The Nickel City Opera exists due to the vision of its artistic director, Buffalo native and Metropolitan Opera bass Valerian Ruminski, who along with the company’s executive director, Eileen Breen, felt that there was both the need and the opportunity to continue the legacy of Gary Burgess’ groundbreaking Greater Buffalo Opera Company, which produced full-staged opera productions from 1986 to 1997 with an increasingly high level of professionalism. The first two Nickel City Opera seasons featured a thoroughly enjoyable inaugural production of the Barber of Seville, and a more ambitious production of Rigoletto last year, followed by a charming holiday production of Amahl and the Night Visitors on the weekend after Thanksgiving, which will be given a reprise this November.

While the first two seasons of the Nickel City Opera have to be considered as genuine successes, Ruminski feels that the organization has reached a turning point. “The Nickel City Opera is currently experiencing a growth spurt,” he says. “Something significant, maybe like an individual going through puberty. I have to consider our first two seasons to have been successful, but as we now expand, and plan on additional productions, beyond our core month of June time-frame, we definitely are hoping for a little box office bump for Trovatore, which, I think, is our strongest production, to date.”

As part of the company’s growth, Nickel City Opera is taking the bold step of producing a second summer opera, on July 2 and 3, at a most unusual location, when it stages Puccini’s Il Tabarro aboard the USS The Sullivans, the destroyer docked in the Buffalo & Erie County Naval and Military Park.

The legendary tenor Enrico Caruso famously once said that all that it takes for a successful performance of Il Trovatore is the four greatest singers in the world. Perhaps with Caruso’s remark in mind, for this production Ruminski has assembled the strongest cast of soloists in the company’s short history.

The pivotal role of the gypsy Azucena will be sung by the internationally renowned Metropolitan Opera star Victoria Livengood, a Grammy-nominated mezzo-soprano who is best known for her dynamic portrayals in well over 100 performances with the Met, where she has established herself as a house favorite. Livengood has also appeared throughout Europe, South America, Canada, and the United States, including many appearances at the Spoleto Festival, where she sang the title role in The Medium under the direction of the work’s composer, Gian Carlo Menotti. Her portrayal of Azucena in a recent production of Il Trovatore in Fort Worth, Texas drew high praise: “The real star of the production is the simply awe-inspiring Victoria Livengood as Azucena. Her potent mezzo includes a fearsome chest voice; a smooth, flexible middle voice; and a bright trumpet of an upper range that cuts through chorus and orchestra with amazing force.”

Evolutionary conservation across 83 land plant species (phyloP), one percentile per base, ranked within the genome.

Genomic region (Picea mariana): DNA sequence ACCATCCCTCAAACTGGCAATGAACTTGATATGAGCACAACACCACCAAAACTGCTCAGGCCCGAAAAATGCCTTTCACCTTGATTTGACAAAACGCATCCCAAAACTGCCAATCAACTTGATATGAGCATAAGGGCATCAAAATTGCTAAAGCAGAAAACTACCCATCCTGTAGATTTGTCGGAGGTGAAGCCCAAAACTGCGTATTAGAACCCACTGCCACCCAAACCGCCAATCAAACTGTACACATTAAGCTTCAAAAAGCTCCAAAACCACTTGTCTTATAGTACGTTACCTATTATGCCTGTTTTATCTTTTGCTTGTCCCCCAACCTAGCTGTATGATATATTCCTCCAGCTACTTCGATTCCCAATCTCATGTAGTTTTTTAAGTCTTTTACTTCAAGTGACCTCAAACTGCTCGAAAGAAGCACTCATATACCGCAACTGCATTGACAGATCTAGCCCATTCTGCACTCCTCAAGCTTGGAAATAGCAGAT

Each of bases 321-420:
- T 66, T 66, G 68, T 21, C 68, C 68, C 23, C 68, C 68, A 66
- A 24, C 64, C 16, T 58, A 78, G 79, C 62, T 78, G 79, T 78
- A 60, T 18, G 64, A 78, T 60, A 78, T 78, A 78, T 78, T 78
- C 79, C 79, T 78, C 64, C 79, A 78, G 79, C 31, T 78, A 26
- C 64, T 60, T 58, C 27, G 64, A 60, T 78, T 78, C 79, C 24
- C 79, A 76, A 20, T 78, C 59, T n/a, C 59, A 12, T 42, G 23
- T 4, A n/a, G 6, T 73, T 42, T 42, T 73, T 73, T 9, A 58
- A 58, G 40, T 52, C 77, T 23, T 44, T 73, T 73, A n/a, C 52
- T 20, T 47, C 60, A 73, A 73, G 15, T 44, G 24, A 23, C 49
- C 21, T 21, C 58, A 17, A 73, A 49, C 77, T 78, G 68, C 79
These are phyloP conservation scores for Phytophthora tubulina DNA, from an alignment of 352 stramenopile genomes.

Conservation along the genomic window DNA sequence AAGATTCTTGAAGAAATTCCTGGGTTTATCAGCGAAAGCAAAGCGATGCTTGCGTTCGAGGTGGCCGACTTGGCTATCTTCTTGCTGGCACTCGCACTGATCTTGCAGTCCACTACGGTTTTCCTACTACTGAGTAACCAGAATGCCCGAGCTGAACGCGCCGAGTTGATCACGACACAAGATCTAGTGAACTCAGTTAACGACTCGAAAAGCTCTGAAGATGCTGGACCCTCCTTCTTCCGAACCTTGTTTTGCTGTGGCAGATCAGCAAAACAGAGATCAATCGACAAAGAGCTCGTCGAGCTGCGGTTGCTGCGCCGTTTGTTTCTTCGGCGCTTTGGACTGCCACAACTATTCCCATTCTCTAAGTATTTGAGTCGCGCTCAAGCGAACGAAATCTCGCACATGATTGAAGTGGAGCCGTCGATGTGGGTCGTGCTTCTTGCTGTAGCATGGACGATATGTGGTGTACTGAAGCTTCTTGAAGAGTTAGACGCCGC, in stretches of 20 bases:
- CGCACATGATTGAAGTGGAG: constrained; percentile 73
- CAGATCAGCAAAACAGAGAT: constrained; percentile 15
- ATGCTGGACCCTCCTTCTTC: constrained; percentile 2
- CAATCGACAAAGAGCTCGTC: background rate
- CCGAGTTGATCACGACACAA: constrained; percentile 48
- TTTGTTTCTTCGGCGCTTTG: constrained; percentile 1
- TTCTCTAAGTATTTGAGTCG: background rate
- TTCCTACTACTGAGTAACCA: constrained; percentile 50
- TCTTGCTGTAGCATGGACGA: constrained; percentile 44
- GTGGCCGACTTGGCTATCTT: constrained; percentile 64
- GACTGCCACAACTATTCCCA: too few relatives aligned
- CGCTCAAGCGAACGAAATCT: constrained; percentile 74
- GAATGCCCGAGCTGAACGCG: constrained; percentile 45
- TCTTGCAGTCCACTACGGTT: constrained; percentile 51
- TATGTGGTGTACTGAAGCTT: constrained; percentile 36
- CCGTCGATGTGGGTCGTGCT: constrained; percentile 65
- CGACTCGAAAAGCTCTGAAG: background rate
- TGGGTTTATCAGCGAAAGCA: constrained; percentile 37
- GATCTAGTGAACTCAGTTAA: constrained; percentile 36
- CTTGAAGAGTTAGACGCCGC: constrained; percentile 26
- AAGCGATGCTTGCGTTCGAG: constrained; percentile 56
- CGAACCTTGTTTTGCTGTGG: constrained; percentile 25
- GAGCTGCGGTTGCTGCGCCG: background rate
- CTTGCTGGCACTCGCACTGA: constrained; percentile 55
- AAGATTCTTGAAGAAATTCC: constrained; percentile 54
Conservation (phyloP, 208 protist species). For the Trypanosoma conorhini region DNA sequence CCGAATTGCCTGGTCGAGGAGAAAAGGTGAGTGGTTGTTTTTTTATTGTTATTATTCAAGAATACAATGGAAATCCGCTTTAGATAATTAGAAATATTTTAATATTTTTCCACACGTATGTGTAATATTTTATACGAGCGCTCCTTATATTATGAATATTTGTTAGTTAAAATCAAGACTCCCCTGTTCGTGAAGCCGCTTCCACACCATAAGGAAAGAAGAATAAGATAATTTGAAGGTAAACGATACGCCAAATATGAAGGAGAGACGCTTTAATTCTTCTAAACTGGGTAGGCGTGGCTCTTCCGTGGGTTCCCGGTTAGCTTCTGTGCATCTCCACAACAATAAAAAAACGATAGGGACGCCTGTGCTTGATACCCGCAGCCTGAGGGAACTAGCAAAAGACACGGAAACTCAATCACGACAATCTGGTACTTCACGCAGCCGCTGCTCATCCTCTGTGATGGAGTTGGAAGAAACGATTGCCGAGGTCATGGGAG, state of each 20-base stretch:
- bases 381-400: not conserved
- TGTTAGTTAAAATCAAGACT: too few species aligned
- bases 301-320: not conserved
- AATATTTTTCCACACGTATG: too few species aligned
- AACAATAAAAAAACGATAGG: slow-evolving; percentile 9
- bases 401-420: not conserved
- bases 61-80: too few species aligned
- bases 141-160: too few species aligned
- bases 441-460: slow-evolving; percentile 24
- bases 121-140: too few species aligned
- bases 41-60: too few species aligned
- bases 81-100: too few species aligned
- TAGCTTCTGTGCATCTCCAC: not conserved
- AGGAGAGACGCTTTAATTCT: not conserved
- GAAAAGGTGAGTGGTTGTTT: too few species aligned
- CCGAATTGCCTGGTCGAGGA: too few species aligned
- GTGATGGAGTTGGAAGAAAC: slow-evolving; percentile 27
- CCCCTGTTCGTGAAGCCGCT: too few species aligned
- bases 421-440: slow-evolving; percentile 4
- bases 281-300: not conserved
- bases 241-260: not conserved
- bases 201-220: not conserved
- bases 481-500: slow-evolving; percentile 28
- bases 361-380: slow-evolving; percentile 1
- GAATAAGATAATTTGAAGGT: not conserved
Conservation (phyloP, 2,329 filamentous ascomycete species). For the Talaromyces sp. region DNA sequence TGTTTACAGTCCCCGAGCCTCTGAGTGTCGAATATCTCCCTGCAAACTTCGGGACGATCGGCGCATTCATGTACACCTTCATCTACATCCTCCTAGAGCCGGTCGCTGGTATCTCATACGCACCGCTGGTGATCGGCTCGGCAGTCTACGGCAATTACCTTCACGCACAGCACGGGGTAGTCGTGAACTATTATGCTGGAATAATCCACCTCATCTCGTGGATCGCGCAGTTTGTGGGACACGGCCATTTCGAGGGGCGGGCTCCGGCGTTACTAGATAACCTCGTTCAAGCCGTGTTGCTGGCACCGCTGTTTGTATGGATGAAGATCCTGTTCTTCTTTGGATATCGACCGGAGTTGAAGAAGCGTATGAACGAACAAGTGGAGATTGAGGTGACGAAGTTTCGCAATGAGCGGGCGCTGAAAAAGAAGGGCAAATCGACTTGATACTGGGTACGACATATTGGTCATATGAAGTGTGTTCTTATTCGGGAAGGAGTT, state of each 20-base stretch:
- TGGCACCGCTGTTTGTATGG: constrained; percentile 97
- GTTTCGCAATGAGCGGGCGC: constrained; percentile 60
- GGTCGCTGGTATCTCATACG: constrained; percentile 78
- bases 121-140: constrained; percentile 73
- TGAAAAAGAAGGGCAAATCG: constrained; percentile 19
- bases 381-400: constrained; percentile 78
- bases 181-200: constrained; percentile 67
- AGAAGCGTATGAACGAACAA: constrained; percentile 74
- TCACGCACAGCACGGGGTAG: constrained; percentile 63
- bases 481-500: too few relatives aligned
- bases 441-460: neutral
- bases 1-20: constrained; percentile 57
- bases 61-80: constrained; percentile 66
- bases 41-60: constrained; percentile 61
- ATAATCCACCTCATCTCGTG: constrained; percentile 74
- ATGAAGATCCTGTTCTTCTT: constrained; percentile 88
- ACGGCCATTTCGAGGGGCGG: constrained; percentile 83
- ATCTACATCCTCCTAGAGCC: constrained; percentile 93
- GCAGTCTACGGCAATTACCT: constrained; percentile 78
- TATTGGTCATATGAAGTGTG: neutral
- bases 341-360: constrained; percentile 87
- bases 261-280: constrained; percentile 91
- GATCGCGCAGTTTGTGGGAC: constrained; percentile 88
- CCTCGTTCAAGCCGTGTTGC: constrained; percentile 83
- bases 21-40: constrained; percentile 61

“I have a powerful voice,” Ruminski says, “and while I sometimes have had to rein in my volume level when singing with others, the only time that I have ever had to raise my voice was when I was singing with Victoria.”

The role of the doomed lover Manrico will be sung by the versatile tenor Eduardo Villa, who has appeared in the role more than 100 times. Villa is a regular guest star of the Metropolitan Opera, having appeared on the Met stage in the title roles in Verdi’s Don Carlo and Ernani, and as Radames in Aida, Rodolpho in Luisa Miller, Don Jose in Carmen, Pinkerton in Madama Butterfly, Turiddu in Cavalleria Rusticana, and Enzo in La Gioconda. He has also appeared as well as in other leading opera houses throughout Europe, Australia and North America.

Soprano Elizabeth Blancke-Biggs, most recently heard worldwide in the Sirius Satellite Radio Metropolitan Opera Broadcast of Puccini’s Tosca, with tenor Marcello Giordani, and in Verdi’s Macbeth, as Lady Macbeth, at Santiago, Chile’s Teatro Municipal, will appear in the role of Leonara, a women who unwittingly tempts men to their ultimate destruction.

John Packard, who has become the de-facto “house baritone” for the Nickel City Opera, following solid performances, both in the title role of Rigoletto and in the Barber of Seville, will portray the tragically libidinous Count di Luna, while Nickel City Opera artistic director Ruminski appears as Ferrando, loyal henchman to the Count, who Ruminski also characterizes as being “something of a father-figure” to that unlucky individual.

Ruminski had originally engaged an Irish director for this production, but after that individual was left scrambling due to the loss of his position, following a forced merger of his company, Ruminski was luckily able to engage Henry Akima, the director of the Hawaii Opera Theatre, a company with which Ruminski has sung for the previous three years, and with which he will again be appearing in February.

Wesley Krantz, former operations manager at the BPO, is the production manger and Zachary Kampler will once again lead the Eastern Festival Symphony Orchestra, and the large chorus of gypsies – a dozen women and a dozen men – all local singers, in the opera’s many well-known numbers, including the famous “Anvil Chorus.”

The Buffalo News

Rigoletto 

June, 2011